I can’t recall the last time in Houston sports history that a topic was so greatly divisive.
I’m quickly learning, however, that the greater challenge in covering a polarizing issue lies not in conducting the actual assessment, but in ensuring complete clarity of articulation.
It seems that a certain lack of comprehension has made it easy to misconstrue my intentions with “The McGrady Debate.”
Inherent to this topic are a set of disclaimers which naively (and perhaps too trustingly), I had assumed were fairly obvious and intuitive.
When I describe a particular ability of McGrady’s and comment on its potential to help the team, this does not mean that I think it is the case that it is now helping the team.
Similarly, when I state that it is in our best interests to exercise prudence before passing judgment on McGrady, this does not somehow mean that I am holding out hope in a belief in the inevitability of a certain outcome. It simply means that it’s not rational to jump to conclusions in an analytical assessment.
Finally, when I remark that McGrady looks bad in a particular area, this should not be taken as unawareness of the realities of microfracture recovery or disregard for the fact that he has spent little time with his teammates. These observations are meant with full acknowledgement that the road back from microfracture is a long one and that McGrady could very well not only gain strength in the leg as time passes but also become more comfortable with his teammates as they gain familiarity with one another.
I am making an assessment of Tracy McGrady’s current play. This is not to be taken as an indictment, endorsement, or an absolute judgment of his worth.
The McGrady issue is momentous because a priori to our assessment was the knowledge that nearly every championship team in this league’s history has featured a perimeter player who could break the defense down off of the dribble.
As I explained in Part 1, Tracy McGrady possesses this ability. However, it still remains to be seen whether he can be effective and make a net contribution to this team in utilizing this unique skill.
The significance in this inquiry is that if McGrady can be effective, the team can simply keep him rather than allocating their assets towards a trade in the acquisition of another player with this skillset.
The Actual Analysis
The most striking thing thus far has been that the team appears intent on giving McGrady the ball in his pet positions and allowing him to either isolate or play to his strengths. This was not the case in his debut when he was used almost exclusively in accordance with the norms of the established motion offense.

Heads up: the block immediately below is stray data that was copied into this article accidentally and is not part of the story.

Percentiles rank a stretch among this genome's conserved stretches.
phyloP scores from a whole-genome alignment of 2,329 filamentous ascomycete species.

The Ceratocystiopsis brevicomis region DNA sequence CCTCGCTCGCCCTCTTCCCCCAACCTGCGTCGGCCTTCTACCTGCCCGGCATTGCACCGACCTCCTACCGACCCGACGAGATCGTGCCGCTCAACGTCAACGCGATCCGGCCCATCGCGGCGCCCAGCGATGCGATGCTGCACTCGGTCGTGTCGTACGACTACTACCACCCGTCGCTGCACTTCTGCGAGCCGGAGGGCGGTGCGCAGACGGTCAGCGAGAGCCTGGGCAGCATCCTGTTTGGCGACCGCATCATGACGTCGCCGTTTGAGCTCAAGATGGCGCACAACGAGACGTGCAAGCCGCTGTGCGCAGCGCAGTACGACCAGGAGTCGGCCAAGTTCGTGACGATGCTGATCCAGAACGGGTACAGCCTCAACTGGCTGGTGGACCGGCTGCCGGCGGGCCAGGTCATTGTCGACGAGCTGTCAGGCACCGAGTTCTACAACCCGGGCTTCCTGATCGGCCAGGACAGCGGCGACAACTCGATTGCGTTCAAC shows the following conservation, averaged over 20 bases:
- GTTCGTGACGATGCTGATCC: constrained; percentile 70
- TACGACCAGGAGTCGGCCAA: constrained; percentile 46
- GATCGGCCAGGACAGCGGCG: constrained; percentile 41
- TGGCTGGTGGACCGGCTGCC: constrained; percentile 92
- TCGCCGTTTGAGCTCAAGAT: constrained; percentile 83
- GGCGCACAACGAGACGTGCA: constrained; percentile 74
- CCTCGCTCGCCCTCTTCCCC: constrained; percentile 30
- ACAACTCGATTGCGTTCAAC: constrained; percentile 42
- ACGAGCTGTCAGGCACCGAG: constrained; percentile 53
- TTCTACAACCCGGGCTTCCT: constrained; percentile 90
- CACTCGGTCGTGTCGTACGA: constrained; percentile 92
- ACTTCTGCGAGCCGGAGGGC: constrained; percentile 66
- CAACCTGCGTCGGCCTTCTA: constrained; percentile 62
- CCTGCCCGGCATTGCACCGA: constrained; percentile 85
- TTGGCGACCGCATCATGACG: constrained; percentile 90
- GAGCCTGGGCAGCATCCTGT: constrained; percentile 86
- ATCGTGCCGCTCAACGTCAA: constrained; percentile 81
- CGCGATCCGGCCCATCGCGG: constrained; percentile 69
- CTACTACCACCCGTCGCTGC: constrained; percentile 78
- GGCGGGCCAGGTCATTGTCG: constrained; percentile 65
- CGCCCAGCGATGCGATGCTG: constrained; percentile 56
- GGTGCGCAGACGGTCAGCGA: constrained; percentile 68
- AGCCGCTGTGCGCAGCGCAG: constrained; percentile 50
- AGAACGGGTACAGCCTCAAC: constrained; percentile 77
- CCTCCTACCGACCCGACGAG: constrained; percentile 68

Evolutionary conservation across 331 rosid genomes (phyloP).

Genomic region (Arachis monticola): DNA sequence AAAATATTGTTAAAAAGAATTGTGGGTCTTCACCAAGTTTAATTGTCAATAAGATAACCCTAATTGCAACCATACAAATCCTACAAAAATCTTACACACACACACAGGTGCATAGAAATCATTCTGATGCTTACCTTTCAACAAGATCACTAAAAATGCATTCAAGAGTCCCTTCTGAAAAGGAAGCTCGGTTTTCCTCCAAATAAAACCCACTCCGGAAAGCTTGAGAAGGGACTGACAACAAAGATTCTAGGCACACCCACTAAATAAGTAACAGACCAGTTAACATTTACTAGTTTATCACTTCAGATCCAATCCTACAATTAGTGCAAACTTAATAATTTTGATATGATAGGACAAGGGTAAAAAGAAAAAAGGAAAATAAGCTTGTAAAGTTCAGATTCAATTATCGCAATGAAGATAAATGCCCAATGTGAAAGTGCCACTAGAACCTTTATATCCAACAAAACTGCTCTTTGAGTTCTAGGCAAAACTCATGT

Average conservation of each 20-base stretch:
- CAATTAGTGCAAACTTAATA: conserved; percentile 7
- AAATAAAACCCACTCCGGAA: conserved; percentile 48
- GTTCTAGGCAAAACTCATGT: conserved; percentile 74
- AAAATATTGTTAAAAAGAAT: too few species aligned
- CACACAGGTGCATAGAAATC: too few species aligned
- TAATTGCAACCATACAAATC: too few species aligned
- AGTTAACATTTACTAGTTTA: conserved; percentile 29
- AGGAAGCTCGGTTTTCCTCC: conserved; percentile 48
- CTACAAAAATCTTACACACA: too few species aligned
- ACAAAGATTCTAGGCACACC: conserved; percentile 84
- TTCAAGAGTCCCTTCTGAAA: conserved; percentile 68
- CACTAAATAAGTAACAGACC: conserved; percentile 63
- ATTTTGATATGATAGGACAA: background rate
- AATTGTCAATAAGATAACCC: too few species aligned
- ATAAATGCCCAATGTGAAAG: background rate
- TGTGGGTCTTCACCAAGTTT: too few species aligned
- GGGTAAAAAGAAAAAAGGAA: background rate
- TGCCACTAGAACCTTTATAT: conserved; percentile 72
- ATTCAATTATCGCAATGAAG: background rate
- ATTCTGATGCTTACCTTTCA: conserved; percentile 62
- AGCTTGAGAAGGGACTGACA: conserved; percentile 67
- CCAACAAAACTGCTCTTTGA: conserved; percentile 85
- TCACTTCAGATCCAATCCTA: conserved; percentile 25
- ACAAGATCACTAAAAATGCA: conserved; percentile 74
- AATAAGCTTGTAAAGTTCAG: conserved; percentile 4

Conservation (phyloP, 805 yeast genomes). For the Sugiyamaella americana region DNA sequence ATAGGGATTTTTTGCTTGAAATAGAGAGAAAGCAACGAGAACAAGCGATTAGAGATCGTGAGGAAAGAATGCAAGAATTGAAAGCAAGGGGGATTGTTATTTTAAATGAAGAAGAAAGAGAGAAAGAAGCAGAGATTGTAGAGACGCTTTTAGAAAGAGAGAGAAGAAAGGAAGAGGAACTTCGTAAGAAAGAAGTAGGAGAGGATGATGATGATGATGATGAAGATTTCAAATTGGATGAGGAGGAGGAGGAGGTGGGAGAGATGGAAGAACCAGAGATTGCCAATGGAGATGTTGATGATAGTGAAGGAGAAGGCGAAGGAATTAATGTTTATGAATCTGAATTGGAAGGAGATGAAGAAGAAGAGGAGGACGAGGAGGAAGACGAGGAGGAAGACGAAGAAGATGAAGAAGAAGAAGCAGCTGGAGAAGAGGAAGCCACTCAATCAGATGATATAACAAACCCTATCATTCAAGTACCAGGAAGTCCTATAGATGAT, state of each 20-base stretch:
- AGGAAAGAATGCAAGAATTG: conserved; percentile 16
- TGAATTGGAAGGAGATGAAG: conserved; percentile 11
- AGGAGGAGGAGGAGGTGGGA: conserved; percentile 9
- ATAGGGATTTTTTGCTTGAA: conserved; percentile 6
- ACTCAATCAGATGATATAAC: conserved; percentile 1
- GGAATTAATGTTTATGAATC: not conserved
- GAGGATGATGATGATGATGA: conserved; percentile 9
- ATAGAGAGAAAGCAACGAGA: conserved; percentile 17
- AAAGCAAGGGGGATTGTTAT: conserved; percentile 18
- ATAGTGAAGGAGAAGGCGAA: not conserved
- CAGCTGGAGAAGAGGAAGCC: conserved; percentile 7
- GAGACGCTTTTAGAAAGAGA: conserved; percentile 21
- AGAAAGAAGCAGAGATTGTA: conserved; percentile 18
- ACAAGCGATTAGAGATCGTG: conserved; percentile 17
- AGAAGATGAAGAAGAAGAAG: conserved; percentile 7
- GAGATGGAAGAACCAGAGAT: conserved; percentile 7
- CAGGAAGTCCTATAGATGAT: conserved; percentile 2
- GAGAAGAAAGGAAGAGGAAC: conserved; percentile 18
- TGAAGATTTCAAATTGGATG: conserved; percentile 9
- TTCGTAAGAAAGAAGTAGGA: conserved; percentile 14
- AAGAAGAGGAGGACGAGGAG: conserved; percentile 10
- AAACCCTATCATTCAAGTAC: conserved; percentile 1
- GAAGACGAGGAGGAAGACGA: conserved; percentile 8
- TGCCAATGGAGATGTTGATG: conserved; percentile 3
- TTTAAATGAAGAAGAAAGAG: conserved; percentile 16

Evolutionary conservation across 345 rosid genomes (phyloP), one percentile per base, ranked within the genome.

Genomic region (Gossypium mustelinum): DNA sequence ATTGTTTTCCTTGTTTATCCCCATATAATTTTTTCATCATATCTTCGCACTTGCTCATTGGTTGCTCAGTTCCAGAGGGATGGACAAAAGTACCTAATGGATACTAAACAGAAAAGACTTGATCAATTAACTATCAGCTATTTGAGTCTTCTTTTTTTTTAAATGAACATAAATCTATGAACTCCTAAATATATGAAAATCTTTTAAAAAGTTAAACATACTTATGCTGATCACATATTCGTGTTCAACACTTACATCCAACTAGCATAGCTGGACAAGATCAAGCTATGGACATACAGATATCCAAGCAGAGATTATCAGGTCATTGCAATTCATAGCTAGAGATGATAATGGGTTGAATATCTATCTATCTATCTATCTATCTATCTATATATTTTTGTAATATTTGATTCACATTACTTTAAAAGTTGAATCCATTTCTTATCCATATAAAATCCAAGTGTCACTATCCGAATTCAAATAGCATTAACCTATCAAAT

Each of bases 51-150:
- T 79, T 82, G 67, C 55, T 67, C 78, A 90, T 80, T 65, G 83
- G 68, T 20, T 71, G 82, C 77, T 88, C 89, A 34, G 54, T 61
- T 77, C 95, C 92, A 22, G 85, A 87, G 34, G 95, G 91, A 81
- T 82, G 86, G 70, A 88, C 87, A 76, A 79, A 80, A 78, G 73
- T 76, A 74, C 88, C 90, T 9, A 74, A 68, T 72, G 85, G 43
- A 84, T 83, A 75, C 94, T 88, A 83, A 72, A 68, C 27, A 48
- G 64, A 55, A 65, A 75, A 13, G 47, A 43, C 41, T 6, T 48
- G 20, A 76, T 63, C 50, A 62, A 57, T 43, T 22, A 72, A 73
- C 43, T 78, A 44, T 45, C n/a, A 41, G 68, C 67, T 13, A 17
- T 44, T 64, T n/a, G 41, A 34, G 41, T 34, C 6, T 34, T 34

By my count, in the four games since his return, McGrady has been allowed to isolate seven times from around the elbow area. I explained in Part 1 why it is from this area that he is used most effectively.
Yet even more interesting has been the adjustment in his usage over the course of the four games.
A staple of the Houston Rockets’ offense is a play where the guard curls off of the pick set at the elbow and catches the pass delivered from the top of the key.
I remarked after Game 1 that McGrady looked very uncomfortable in this set, clumsily fumbling a pass [3:19 vs. Pistons].
Interestingly, I don’t recall ever again in the subsequent games seeing him employed in such a play. In the latter three games, McGrady was used primarily on the perimeter, if not in the isolation, then as a ball handler, and involved in back screens on the outside.
Unless I overlooked a play, we never again saw him receive a pass in motion off the inside pick.
This adjustment would seem to indicate a radical departure from the staff’s existing offensive philosophy. In my opinion, the implications are that rather than merely going through the motions in activating McGrady, management at the very least has interest in assessing what he could potentially bring to the team and if its implementation might later prove worthwhile.
The biggest surprise of McGrady’s return has been his lateral mobility in man-to-man defensive scenarios. He has not yet been beaten off the dribble like I had expected would be the case [4:11 vs. Nuggets; 3:23 Thunder]. His natural length has also been a tremendous aid [4:11 vs. Nuggets; 6:20 Mavs] and it is obvious that Tracy has made it a point to contest every shot put up by his counterpart. I remarked earlier that the great irony is that the length that was once his trademark characteristic may now prove to be his saving grace in his final stint in the league.
With all of this said, given his track record and lackadaisical nature, sustainability is a very justified concern. It is clear that McGrady has been intent on exhibiting maximum defensive effort in this comeback tour. Will he keep it up? His recent past might indicate otherwise [his adjusted +/- figures suggest a negative impact].